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Open AccessArticle

Growth and Physiological Responses of Temperate Pasture Species to Consecutive Heat and Drought Stresses

Faculty of Veterinary and Agricultural Sciences, University of Melbourne, Melbourne, VIC 3010, Australia
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Plants 2019, 8(7), 227; https://doi.org/10.3390/plants8070227
Received: 25 June 2019 / Revised: 13 July 2019 / Accepted: 14 July 2019 / Published: 16 July 2019
(This article belongs to the Special Issue Adapting Crops to Climate Change)
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Abstract

Heat and drought are two major limiting factors for perennial pasture production in south eastern Australia. Although previous studies have focused on the effects of prolonged heat and drought stresses on pasture growth and physiology, the effects of short term recurring combined heat and drought stresses and the recovery from them have not been studied in detail. A controlled environment experiment was conducted to investigate the growth and physiological responses of perennial ryegrass (Lolium perenne L.), cocksfoot (Dactylis glomerata L.), tall fescue (Festuca arundinacea Schreb.) and chicory (Cichorium intybus L.) plants exposed to two consecutive seven day heat (control = 25/15 °C day/night; moderate = 30/20 °C day/night and severe = 35/30 °C day/night) and/or drought stresses each followed by a seven day recovery period. During the first moderate and severe heat and drought treatments, maximum photochemical efficiency of photosystem II (Fv/Fm), cell membrane permeability and relative leaf water content decreased in chicory and tall fescue compared to perennial ryegrass and cocksfoot. However, during the second moderate heat and drought treatment, all species showed less reduction in the same parameters suggesting that these species acclimated to consecutive moderate heat and drought stresses. Chicory was the only species that was not affected by the second severe heat and drought stress while physiological parameters of all grass species were reduced closer to minimum values. Irrigation mitigated the negative effects of heat stress by cooling the canopies 1–3 °C below air temperatures with the most cooling observed in chicory. All the species exposed to moderate heat and drought were fully recovered and those exposed to severe heat and drought recovered partially at the end of the experiment. These findings suggest that chicory may be a potential species for areas subject to frequent heat and drought stress. View Full-Text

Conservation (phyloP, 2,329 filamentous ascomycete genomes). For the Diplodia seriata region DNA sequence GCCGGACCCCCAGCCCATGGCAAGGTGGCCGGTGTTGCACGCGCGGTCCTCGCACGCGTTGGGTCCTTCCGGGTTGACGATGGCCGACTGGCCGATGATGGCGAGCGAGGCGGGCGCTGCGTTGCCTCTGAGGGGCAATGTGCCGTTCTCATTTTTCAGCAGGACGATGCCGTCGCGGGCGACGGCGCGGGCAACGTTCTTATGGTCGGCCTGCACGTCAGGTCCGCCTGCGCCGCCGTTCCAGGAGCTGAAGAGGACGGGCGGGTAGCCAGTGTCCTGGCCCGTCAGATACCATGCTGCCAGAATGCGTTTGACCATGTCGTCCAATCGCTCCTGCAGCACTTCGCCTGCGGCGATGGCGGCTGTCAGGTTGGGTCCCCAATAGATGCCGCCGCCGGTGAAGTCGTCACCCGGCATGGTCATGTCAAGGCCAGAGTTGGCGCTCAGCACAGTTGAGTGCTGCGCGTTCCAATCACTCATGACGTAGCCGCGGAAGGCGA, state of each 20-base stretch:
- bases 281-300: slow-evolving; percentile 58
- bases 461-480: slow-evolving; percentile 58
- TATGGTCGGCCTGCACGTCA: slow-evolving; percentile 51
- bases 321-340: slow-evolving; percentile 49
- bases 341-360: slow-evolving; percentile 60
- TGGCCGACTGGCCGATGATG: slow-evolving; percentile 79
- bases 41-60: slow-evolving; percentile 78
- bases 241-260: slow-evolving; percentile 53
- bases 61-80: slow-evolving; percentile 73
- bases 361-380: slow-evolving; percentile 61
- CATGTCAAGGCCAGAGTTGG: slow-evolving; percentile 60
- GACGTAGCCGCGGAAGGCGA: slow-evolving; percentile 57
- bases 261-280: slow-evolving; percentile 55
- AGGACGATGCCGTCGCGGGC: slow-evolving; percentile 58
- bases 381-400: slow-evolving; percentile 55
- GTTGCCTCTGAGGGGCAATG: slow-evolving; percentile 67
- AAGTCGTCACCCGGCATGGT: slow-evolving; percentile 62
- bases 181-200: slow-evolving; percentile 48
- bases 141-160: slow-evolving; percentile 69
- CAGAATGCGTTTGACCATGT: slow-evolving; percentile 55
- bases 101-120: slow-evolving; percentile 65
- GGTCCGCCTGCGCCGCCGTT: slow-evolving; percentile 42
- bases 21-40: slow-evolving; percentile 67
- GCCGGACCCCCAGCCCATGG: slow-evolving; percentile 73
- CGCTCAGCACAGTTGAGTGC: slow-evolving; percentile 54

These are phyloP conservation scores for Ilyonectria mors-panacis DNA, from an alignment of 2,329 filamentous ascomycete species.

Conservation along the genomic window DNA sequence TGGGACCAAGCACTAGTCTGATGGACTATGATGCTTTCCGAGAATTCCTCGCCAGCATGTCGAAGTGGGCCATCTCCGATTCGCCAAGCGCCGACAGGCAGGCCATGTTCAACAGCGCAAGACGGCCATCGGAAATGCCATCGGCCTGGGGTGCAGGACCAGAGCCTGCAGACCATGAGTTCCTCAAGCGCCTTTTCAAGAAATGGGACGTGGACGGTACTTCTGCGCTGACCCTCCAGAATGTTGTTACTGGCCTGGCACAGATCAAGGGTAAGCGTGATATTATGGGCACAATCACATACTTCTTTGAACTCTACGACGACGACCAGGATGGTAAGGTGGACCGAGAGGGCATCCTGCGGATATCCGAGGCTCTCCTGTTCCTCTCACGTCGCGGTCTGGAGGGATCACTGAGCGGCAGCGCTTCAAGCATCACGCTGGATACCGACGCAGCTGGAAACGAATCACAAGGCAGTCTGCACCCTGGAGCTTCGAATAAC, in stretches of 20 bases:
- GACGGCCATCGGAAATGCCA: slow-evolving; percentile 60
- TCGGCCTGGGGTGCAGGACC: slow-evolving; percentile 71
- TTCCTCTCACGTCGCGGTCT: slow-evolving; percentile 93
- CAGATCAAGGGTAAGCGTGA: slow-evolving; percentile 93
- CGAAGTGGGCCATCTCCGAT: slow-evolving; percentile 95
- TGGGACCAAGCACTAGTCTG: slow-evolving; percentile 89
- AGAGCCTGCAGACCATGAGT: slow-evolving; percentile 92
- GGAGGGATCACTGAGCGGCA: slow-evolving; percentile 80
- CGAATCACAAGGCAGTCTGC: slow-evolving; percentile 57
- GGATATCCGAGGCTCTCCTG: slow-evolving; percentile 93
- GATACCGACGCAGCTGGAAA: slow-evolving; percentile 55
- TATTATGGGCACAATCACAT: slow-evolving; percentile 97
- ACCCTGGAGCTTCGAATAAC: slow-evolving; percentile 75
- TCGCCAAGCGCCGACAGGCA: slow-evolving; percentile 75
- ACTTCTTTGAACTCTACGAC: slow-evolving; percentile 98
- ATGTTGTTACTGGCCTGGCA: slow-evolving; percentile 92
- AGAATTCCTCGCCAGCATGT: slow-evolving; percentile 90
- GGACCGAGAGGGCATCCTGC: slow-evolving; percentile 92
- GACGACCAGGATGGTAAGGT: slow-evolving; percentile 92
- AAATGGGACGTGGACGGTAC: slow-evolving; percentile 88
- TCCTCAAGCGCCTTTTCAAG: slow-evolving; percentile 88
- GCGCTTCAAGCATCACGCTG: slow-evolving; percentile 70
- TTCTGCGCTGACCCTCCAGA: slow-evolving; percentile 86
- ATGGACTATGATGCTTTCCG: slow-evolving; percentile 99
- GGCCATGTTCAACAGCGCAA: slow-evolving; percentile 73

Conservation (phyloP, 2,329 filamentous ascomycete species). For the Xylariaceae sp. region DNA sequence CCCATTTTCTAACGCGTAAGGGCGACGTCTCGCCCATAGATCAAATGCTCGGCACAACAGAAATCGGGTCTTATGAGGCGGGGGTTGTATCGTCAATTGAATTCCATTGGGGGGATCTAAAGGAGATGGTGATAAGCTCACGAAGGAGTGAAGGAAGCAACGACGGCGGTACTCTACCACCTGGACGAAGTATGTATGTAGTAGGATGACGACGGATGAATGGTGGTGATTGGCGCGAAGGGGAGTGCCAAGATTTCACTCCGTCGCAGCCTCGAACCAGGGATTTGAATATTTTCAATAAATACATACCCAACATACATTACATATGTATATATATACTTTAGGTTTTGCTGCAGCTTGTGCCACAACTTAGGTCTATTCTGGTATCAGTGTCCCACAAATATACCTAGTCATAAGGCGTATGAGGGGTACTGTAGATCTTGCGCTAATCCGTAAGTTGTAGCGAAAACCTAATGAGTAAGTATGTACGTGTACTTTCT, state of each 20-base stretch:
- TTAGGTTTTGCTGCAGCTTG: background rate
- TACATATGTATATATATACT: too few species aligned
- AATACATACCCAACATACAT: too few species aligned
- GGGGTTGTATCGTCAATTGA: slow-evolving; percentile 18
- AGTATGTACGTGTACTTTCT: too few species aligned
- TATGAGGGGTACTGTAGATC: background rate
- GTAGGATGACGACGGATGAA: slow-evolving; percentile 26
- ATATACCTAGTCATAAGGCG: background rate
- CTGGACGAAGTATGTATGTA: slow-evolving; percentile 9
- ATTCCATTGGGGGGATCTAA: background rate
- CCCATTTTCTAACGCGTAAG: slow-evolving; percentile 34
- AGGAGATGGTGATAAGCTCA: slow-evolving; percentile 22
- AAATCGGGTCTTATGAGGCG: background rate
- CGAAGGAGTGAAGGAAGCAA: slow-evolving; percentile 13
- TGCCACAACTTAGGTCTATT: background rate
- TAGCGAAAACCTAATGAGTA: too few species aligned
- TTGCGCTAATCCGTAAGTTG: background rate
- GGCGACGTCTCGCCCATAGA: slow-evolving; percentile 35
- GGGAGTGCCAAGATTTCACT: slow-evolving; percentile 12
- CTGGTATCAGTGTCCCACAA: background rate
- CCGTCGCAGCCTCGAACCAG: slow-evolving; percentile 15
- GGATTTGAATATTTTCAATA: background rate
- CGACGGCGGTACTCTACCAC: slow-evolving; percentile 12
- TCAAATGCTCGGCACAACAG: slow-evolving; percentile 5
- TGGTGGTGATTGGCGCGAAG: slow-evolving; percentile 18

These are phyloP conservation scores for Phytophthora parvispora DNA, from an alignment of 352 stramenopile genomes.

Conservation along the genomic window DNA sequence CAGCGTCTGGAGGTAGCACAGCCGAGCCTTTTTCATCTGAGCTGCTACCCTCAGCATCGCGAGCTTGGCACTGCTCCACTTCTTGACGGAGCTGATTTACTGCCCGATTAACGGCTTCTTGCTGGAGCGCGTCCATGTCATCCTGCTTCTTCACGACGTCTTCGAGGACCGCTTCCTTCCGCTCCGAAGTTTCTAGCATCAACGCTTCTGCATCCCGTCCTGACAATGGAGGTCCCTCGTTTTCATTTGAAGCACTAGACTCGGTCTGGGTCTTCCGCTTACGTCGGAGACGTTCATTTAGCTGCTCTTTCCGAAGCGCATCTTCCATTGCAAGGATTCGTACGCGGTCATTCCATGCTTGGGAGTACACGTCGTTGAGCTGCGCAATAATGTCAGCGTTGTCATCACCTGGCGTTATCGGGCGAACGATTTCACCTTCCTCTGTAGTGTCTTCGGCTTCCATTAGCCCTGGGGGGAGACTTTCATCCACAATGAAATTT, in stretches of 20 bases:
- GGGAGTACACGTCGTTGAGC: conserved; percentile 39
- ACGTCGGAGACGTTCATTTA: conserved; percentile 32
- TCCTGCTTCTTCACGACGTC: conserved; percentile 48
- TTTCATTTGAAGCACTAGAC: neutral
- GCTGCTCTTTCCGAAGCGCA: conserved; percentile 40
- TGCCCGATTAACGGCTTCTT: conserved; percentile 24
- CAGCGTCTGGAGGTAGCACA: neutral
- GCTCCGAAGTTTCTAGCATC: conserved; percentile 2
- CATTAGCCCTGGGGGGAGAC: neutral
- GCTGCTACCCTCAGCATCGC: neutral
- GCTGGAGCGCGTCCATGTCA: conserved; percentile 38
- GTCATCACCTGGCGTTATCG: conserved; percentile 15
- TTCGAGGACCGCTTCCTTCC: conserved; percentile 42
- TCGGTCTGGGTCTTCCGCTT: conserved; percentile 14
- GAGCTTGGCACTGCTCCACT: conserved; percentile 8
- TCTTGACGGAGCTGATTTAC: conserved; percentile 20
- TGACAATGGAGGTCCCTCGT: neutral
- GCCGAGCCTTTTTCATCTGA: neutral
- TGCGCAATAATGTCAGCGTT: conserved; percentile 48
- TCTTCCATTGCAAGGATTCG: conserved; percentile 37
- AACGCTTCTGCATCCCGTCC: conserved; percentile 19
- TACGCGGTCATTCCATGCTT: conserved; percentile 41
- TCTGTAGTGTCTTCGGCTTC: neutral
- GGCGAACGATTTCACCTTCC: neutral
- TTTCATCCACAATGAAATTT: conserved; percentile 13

Keywords: perennial pastures; combined heat and drought stress; membrane permeability; maximum photochemical efficiency of PS II; acclimation perennial pastures; combined heat and drought stress; membrane permeability; maximum photochemical efficiency of PS II; acclimation
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Perera, R.S.; Cullen, B.R.; Eckard, R.J. Growth and Physiological Responses of Temperate Pasture Species to Consecutive Heat and Drought Stresses. Plants 2019, 8, 227.

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